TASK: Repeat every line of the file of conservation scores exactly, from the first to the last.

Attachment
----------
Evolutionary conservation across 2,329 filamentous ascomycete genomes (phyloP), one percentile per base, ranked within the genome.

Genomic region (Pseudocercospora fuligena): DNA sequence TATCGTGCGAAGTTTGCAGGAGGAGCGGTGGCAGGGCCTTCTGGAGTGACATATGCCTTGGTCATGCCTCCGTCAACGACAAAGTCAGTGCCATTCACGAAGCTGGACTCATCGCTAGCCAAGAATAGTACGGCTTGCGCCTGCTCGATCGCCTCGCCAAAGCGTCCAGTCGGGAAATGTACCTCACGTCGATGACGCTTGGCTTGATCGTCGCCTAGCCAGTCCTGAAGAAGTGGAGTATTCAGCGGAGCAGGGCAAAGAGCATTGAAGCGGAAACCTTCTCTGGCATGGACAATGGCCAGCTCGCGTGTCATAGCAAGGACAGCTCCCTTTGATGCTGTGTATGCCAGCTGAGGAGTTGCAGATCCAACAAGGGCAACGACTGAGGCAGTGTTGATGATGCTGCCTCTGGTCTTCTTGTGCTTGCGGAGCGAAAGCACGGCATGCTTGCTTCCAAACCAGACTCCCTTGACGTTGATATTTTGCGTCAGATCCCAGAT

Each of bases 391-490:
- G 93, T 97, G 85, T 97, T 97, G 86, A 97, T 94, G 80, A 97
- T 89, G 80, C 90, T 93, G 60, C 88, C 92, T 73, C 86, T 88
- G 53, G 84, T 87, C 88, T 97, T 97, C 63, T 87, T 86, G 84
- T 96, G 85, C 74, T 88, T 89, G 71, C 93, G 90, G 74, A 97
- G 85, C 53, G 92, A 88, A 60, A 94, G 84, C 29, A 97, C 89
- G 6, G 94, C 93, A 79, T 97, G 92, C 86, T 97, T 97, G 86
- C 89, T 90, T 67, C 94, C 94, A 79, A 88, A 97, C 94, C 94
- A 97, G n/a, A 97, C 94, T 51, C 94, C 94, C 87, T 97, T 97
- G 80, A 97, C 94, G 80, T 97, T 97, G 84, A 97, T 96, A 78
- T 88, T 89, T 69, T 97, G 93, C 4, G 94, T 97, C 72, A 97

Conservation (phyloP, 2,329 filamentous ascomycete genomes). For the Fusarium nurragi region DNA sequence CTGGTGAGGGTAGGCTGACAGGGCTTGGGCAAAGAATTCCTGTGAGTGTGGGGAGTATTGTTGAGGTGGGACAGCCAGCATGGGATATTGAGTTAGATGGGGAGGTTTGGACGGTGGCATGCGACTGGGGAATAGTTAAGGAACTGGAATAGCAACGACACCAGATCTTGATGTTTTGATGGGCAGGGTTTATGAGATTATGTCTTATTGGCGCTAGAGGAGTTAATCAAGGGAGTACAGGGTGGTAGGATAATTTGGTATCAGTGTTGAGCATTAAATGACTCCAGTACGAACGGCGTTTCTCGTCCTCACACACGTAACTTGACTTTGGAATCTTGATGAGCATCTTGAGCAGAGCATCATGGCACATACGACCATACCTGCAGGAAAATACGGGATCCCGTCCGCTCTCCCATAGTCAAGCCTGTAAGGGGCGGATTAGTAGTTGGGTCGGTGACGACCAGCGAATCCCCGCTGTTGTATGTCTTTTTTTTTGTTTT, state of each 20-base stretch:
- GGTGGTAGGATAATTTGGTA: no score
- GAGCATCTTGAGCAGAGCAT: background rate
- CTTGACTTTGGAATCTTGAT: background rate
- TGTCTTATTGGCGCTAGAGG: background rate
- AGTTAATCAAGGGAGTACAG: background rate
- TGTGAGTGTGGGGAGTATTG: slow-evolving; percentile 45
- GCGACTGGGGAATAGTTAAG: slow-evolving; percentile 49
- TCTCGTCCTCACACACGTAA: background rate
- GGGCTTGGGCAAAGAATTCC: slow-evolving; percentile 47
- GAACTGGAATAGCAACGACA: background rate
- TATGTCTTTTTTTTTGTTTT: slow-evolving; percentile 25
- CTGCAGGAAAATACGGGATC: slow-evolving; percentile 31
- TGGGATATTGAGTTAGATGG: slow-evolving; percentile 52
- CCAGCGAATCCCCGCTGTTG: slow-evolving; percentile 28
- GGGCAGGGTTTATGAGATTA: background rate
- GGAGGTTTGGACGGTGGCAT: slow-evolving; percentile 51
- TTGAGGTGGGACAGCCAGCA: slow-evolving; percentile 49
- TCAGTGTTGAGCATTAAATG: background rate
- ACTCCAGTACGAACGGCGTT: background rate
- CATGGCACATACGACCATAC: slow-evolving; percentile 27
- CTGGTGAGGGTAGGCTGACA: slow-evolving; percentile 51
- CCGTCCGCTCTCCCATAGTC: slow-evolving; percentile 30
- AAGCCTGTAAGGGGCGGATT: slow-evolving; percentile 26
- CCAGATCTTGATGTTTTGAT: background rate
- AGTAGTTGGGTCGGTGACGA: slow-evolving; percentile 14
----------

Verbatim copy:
Evolutionary conservation across 2,329 filamentous ascomycete genomes (phyloP), one percentile per base, ranked within the genome.

Genomic region (Pseudocercospora fuligena): DNA sequence TATCGTGCGAAGTTTGCAGGAGGAGCGGTGGCAGGGCCTTCTGGAGTGACATATGCCTTGGTCATGCCTCCGTCAACGACAAAGTCAGTGCCATTCACGAAGCTGGACTCATCGCTAGCCAAGAATAGTACGGCTTGCGCCTGCTCGATCGCCTCGCCAAAGCGTCCAGTCGGGAAATGTACCTCACGTCGATGACGCTTGGCTTGATCGTCGCCTAGCCAGTCCTGAAGAAGTGGAGTATTCAGCGGAGCAGGGCAAAGAGCATTGAAGCGGAAACCTTCTCTGGCATGGACAATGGCCAGCTCGCGTGTCATAGCAAGGACAGCTCCCTTTGATGCTGTGTATGCCAGCTGAGGAGTTGCAGATCCAACAAGGGCAACGACTGAGGCAGTGTTGATGATGCTGCCTCTGGTCTTCTTGTGCTTGCGGAGCGAAAGCACGGCATGCTTGCTTCCAAACCAGACTCCCTTGACGTTGATATTTTGCGTCAGATCCCAGAT

Each of bases 391-490:
- G 93, T 97, G 85, T 97, T 97, G 86, A 97, T 94, G 80, A 97
- T 89, G 80, C 90, T 93, G 60, C 88, C 92, T 73, C 86, T 88
- G 53, G 84, T 87, C 88, T 97, T 97, C 63, T 87, T 86, G 84
- T 96, G 85, C 74, T 88, T 89, G 71, C 93, G 90, G 74, A 97
- G 85, C 53, G 92, A 88, A 60, A 94, G 84, C 29, A 97, C 89
- G 6, G 94, C 93, A 79, T 97, G 92, C 86, T 97, T 97, G 86
- C 89, T 90, T 67, C 94, C 94, A 79, A 88, A 97, C 94, C 94
- A 97, G n/a, A 97, C 94, T 51, C 94, C 94, C 87, T 97, T 97
- G 80, A 97, C 94, G 80, T 97, T 97, G 84, A 97, T 96, A 78
- T 88, T 89, T 69, T 97, G 93, C 4, G 94, T 97, C 72, A 97

Conservation (phyloP, 2,329 filamentous ascomycete genomes). For the Fusarium nurragi region DNA sequence CTGGTGAGGGTAGGCTGACAGGGCTTGGGCAAAGAATTCCTGTGAGTGTGGGGAGTATTGTTGAGGTGGGACAGCCAGCATGGGATATTGAGTTAGATGGGGAGGTTTGGACGGTGGCATGCGACTGGGGAATAGTTAAGGAACTGGAATAGCAACGACACCAGATCTTGATGTTTTGATGGGCAGGGTTTATGAGATTATGTCTTATTGGCGCTAGAGGAGTTAATCAAGGGAGTACAGGGTGGTAGGATAATTTGGTATCAGTGTTGAGCATTAAATGACTCCAGTACGAACGGCGTTTCTCGTCCTCACACACGTAACTTGACTTTGGAATCTTGATGAGCATCTTGAGCAGAGCATCATGGCACATACGACCATACCTGCAGGAAAATACGGGATCCCGTCCGCTCTCCCATAGTCAAGCCTGTAAGGGGCGGATTAGTAGTTGGGTCGGTGACGACCAGCGAATCCCCGCTGTTGTATGTCTTTTTTTTTGTTTT, state of each 20-base stretch:
- GGTGGTAGGATAATTTGGTA: no score
- GAGCATCTTGAGCAGAGCAT: background rate
- CTTGACTTTGGAATCTTGAT: background rate
- TGTCTTATTGGCGCTAGAGG: background rate
- AGTTAATCAAGGGAGTACAG: background rate
- TGTGAGTGTGGGGAGTATTG: slow-evolving; percentile 45
- GCGACTGGGGAATAGTTAAG: slow-evolving; percentile 49
- TCTCGTCCTCACACACGTAA: background rate
- GGGCTTGGGCAAAGAATTCC: slow-evolving; percentile 47
- GAACTGGAATAGCAACGACA: background rate
- TATGTCTTTTTTTTTGTTTT: slow-evolving; percentile 25
- CTGCAGGAAAATACGGGATC: slow-evolving; percentile 31
- TGGGATATTGAGTTAGATGG: slow-evolving; percentile 52
- CCAGCGAATCCCCGCTGTTG: slow-evolving; percentile 28
- GGGCAGGGTTTATGAGATTA: background rate
- GGAGGTTTGGACGGTGGCAT: slow-evolving; percentile 51
- TTGAGGTGGGACAGCCAGCA: slow-evolving; percentile 49
- TCAGTGTTGAGCATTAAATG: background rate
- ACTCCAGTACGAACGGCGTT: background rate
- CATGGCACATACGACCATAC: slow-evolving; percentile 27
- CTGGTGAGGGTAGGCTGACA: slow-evolving; percentile 51
- CCGTCCGCTCTCCCATAGTC: slow-evolving; percentile 30
- AAGCCTGTAAGGGGCGGATT: slow-evolving; percentile 26
- CCAGATCTTGATGTTTTGAT: background rate
- AGTAGTTGGGTCGGTGACGA: slow-evolving; percentile 14